Sunday, Nov. 7—5:07 pm
Torres del Paine, Patagonia, Chile
I think the Chilean ministry of tourism must bring in caged animals and release them in front of Lindblad/Nat Geo participants. The hikers—who walked for two solid hours in wind so stiff I couldn’t get my comb through my hair when I got back, and I only walked about half a mile—saw a SLEEPING PUMA, lounging right next to the trail.
Man, let sleeping cats lie!
But we bus riders didn’t do so badly. A guanaco ran right past me; all the other passengers behind me have this same shot, except for the addition of a large woman in an orange sweater whose hair REALLY needed to be combed.
And a Patagonian fox wandered through our picnic lunch. He was looking for food, obviously, so he was on the uneasy balance of wild and sort of used to humans. Trouble, I thought—but we managed to get out of there with all our fingers and toes still intact as no one cried out “Oooh, doggy—here. Have some of MY sandwich!”
Puerto Natales (where I am now—a town of 22,000 hardy souls) is the capital of the “Last Hope” Province. It is surrounded by utterly flat land and then random upswellings of huge mountains—like the cover of a Led Zepplin album, or the strange curved pyramids from Season Four of “The Expanse.” I was told by our Torres del Paine guide, Diego, that all of those upswellings are part of the Andes Mountains—the chain signifying some massive geological apocalypse so outrageous that the chain that starts here actually ends far to the north in the Canadian Rockies. (Cool shit just abounds here.)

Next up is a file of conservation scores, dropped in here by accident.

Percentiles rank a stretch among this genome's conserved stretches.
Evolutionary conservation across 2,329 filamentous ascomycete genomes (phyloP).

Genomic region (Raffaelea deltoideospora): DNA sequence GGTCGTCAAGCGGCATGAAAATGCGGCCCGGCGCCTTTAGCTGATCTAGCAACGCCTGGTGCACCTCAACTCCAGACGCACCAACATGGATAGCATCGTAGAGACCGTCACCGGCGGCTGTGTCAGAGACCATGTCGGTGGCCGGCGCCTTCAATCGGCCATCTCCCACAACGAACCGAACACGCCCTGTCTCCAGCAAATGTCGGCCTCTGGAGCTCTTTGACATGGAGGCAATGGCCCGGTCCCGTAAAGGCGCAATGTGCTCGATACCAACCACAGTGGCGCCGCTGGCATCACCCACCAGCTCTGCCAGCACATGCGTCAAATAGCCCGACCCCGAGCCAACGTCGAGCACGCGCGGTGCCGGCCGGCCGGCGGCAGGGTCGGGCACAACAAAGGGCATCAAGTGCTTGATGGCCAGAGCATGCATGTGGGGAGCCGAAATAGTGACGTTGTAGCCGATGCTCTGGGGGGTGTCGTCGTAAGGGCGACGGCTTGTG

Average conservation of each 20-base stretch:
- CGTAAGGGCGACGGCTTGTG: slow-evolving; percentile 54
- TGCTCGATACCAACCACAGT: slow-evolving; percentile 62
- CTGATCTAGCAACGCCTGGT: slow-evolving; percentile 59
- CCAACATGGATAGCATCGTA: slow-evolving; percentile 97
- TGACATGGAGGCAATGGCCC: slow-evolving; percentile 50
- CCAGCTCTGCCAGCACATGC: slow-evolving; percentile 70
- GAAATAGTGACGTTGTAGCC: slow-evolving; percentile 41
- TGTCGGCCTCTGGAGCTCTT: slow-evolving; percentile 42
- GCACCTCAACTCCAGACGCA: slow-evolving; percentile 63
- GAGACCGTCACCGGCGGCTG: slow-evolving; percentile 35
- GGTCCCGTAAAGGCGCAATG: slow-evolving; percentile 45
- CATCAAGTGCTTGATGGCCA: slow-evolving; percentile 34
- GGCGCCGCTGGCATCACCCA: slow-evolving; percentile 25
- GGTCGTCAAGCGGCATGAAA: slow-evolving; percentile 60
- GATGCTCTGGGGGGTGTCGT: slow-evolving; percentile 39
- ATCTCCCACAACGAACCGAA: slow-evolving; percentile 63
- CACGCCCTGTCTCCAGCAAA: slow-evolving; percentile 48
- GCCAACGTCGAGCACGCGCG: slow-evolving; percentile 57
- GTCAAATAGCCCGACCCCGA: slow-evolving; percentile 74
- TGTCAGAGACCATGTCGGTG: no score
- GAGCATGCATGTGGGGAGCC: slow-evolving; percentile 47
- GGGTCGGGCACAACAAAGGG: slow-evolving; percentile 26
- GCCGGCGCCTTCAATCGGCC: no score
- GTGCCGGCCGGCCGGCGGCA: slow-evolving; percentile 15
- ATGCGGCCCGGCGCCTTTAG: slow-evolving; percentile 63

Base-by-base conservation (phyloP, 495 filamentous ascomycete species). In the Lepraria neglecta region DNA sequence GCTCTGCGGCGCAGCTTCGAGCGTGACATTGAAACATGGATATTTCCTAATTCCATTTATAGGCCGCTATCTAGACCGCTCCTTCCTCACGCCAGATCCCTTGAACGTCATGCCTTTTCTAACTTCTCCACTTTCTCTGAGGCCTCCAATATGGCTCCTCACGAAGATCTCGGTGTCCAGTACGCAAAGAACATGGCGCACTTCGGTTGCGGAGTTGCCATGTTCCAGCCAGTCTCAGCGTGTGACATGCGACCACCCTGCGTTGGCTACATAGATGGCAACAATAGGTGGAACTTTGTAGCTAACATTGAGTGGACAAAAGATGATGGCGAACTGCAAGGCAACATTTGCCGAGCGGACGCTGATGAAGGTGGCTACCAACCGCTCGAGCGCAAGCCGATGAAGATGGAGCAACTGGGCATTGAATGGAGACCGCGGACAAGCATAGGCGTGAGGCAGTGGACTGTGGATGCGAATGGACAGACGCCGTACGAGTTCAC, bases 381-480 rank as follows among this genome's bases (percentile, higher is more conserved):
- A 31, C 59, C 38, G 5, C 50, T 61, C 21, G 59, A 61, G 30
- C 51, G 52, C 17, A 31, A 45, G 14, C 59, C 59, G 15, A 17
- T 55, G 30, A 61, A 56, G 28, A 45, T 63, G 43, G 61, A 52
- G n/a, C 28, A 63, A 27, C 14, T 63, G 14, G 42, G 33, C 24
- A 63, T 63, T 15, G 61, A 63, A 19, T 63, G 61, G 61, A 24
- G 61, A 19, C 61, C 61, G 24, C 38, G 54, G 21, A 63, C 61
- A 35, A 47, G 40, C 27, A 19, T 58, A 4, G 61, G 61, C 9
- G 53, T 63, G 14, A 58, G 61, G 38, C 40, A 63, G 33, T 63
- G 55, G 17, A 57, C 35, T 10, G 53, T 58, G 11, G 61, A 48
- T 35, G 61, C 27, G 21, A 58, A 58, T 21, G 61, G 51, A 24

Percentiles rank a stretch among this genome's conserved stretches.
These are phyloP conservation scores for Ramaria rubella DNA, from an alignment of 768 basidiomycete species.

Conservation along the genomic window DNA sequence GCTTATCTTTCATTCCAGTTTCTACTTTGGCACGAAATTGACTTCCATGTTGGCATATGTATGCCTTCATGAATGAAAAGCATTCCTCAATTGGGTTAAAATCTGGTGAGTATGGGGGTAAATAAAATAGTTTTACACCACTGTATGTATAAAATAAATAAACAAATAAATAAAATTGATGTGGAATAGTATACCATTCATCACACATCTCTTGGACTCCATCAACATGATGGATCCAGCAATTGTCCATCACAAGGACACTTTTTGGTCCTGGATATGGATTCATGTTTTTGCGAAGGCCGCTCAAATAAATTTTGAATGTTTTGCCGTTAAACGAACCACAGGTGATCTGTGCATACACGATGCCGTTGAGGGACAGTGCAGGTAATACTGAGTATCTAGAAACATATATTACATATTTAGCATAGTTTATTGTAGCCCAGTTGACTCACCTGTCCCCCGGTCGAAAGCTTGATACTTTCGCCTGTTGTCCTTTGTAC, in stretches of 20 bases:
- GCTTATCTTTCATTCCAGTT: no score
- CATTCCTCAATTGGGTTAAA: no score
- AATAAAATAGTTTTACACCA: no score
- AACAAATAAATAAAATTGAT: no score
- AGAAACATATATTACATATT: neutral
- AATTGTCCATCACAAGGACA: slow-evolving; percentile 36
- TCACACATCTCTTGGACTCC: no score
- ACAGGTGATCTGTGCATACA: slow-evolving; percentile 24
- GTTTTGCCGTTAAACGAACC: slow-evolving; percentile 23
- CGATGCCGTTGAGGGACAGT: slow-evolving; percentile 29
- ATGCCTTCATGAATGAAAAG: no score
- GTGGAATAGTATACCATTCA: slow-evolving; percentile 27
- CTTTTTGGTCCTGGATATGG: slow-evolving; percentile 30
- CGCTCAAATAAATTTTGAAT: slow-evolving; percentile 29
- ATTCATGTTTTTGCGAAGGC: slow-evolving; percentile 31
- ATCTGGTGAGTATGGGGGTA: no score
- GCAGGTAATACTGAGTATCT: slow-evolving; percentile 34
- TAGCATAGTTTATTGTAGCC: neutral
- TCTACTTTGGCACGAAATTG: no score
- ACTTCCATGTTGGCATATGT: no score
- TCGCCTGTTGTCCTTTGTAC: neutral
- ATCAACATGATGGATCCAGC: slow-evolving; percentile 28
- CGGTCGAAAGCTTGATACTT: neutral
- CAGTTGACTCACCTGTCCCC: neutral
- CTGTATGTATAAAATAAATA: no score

The reason this place looks like science fiction is because over the many, many, MANY eons, the three things that Patagonia is famous for (that would be water, glaciers, and fucking NONSTOP WIND) has carved away any substance from those original mountains that is weak in any way. If those mountains didn’t have core strength? Off with their heads. It’s so damned strange.
But if you take the "Ruta del Fin de Mundo," or Road to the End of the World (I'm telling you; cool shit is everywhere!), you get to Torres del Paine. Torres is “tower” and “Paine” is not what you think it is. It’s not what ANYONE thinks it is, because it appears to be an original indigenous word and all the native speakers have gone toe-up. Bye-bye. (Probably not from water, ice, or wind, though.) This “massif” started as a magma bubble underground. Unlike the Andes, these huge hummers of a mountain cluster were forced up much more recently—and are they drama queens! MY GOD.
The day was both sunny and cloudy. Every time we came around a curve of the road, the mountains had done a quick costume change and were now robed in different shades of grey and white and mystery. Dazzling. I kept trying to take good photos, and I have the less-than-good proof of my intentions. Many of them. The image I took at the picnic spot was the best (at the top of this post).
I’m wiped. I gotta nap before Lindblad comes up with something else I can’t miss. We’re leaving port any minute—and thus the good internet connection—so this is short. Thinking of you! (Sort of…)